Opposition spokesperson on national security, St. Clair Leacock says a New Democratic Party (NDP) administration would be willing to consider a gun amnesty, including paying people to hand in illegal weapons.
He said his party would not want to say that it knows that such an approach would definitively yield a better result.
“… and so, we may well have to consult, but clearly, the notion of providing amnesty offers itself to us,” Leacock said at an NDP press conference in Kingstown.
“Whether that should be voluntary, or whether we shall produce an enticement by paying and rewarding for those who have guns to bring them in and to be paid for them with a proviso that if you don’t, the law will come down on them when we will have revised laws to punish offenders, will have to be taken into consideration,” the Central Kingstown MP said.
Leacock’s comments came as the national reels from the shock of five people, including a 13-year-old boy, being gunned down in Kingstown on July 19.
The opposition lawmaker noted that in the immediate aftermath of the shooting, Commissioner of Police Colin John said the killings are part of an ongoing conflict that began in 2014 when former friends turned foes over a drug deal.
Leacock noted that Prime Minister Ralph Gonsalves, when he was opposition leader, blamed then Prime Minster Sir James Mitchell and Commissioner of Police Randolph Toussaint for not getting a handle on the country’s cocaine problem.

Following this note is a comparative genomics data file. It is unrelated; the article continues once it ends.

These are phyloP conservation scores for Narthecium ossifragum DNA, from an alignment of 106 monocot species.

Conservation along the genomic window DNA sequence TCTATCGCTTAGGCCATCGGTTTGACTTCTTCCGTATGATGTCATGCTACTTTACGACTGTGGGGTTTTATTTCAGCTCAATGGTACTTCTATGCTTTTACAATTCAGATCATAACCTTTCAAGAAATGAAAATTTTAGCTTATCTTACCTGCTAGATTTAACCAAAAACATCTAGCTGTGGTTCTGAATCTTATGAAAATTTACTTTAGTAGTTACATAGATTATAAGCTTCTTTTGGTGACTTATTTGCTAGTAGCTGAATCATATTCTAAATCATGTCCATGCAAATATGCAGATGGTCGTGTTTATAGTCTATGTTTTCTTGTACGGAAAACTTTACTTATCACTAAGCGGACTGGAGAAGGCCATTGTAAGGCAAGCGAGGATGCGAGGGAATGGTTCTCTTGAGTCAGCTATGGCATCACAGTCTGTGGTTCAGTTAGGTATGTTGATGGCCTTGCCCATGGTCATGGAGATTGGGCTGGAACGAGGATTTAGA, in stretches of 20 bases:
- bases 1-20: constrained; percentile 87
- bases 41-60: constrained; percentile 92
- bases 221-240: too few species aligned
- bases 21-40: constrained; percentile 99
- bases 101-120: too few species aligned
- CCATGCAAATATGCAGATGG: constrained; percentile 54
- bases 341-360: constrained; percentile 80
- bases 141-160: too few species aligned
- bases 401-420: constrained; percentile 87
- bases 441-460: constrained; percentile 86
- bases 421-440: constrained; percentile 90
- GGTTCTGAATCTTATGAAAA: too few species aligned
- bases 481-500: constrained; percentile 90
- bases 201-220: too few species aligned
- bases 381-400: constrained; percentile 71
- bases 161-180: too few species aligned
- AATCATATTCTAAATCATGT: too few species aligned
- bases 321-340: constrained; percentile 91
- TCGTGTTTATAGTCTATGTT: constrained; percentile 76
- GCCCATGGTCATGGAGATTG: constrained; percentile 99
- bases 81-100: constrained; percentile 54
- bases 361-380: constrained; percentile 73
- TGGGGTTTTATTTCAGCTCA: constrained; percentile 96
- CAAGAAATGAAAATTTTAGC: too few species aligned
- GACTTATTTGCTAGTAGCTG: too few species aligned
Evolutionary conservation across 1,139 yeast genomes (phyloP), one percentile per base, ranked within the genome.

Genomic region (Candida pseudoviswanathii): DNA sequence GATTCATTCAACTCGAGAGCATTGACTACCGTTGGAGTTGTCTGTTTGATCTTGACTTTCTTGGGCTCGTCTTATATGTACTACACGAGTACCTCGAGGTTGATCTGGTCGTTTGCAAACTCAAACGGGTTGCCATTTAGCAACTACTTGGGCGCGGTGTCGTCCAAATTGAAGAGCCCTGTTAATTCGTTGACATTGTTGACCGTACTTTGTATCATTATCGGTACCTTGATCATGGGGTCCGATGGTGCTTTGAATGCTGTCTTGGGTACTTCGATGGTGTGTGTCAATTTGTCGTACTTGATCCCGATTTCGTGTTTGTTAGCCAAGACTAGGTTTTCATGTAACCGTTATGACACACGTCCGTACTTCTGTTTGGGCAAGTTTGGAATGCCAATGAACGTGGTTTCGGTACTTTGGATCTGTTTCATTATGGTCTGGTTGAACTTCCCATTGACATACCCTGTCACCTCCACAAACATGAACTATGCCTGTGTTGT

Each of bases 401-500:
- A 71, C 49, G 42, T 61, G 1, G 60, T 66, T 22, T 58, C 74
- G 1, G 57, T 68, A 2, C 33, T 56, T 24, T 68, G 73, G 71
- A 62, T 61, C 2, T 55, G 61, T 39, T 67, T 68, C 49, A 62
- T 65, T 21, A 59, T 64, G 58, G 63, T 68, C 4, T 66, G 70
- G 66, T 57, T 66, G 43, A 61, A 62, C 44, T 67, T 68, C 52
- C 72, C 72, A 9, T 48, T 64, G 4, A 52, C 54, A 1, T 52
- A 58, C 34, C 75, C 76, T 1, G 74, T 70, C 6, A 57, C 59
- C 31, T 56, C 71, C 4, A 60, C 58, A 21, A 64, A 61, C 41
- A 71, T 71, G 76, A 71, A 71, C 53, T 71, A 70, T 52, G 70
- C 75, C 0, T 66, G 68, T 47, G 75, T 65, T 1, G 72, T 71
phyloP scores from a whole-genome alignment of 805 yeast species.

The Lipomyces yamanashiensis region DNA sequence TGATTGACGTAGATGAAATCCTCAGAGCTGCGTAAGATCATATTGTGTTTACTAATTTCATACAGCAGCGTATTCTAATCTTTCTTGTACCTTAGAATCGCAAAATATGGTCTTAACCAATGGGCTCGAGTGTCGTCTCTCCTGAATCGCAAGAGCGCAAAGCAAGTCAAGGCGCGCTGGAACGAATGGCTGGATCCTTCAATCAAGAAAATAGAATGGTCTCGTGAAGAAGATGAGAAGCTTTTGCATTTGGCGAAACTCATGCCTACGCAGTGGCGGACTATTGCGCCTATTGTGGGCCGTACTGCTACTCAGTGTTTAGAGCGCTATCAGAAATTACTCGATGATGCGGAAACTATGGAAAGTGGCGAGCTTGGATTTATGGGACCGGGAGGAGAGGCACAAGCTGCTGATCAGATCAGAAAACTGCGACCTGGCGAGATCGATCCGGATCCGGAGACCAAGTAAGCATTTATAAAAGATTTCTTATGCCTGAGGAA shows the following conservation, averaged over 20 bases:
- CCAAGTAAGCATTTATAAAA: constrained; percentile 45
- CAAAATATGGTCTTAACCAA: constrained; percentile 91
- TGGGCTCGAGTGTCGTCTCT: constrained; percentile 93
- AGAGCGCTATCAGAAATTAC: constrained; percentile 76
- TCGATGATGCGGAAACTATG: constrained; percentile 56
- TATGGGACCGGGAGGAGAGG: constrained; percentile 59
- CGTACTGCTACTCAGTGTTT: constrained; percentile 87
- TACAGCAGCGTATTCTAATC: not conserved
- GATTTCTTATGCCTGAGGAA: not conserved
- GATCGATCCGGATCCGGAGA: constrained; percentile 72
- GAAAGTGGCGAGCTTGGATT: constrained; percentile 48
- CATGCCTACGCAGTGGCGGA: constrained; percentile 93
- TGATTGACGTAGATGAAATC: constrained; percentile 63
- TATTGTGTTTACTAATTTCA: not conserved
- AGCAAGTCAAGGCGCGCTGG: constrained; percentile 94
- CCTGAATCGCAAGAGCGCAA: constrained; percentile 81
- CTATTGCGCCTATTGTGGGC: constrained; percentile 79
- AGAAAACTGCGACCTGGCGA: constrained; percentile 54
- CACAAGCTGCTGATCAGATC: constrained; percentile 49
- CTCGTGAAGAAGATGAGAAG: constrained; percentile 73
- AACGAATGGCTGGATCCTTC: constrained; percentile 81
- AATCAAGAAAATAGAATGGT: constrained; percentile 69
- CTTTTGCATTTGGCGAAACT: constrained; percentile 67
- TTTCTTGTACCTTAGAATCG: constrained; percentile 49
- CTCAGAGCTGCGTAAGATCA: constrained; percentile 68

“If they’re still fighting for coke, is Ralph and Collin’s fault. We must say that to him in bold and no uncertain terms,” Leacock said.
Leacock further criticised Gonsalves, who is minister of national security and was overseas on official business when the killings occurred, for not returning home immediately.
“But we cannot let a prime minister of a state who is globe-trotting and who is, in the face of five murders, in one night and 11 in a month could not bring himself to understand that he had to cut short wherever he was and whatever he was involved in and return to his home to take care of his citizens,” Leacock said.
“It’s not a time for showcasing himself and any poodles. It’s time to do the nation’s business. And he must be condemned in the strongest language and terms possible,” Leacock said.
“He has failed and is sufficient reason for him too be asked to resign the office of Prime Minister of St. Vincent and the Grenadines on that score alone. St. Vincent is no longer a place where we feel safe in the public and the New Democratic Party and I borrow the mantra here of Dr. Friday, understand that the one most important action in addressing crime is to change the government.”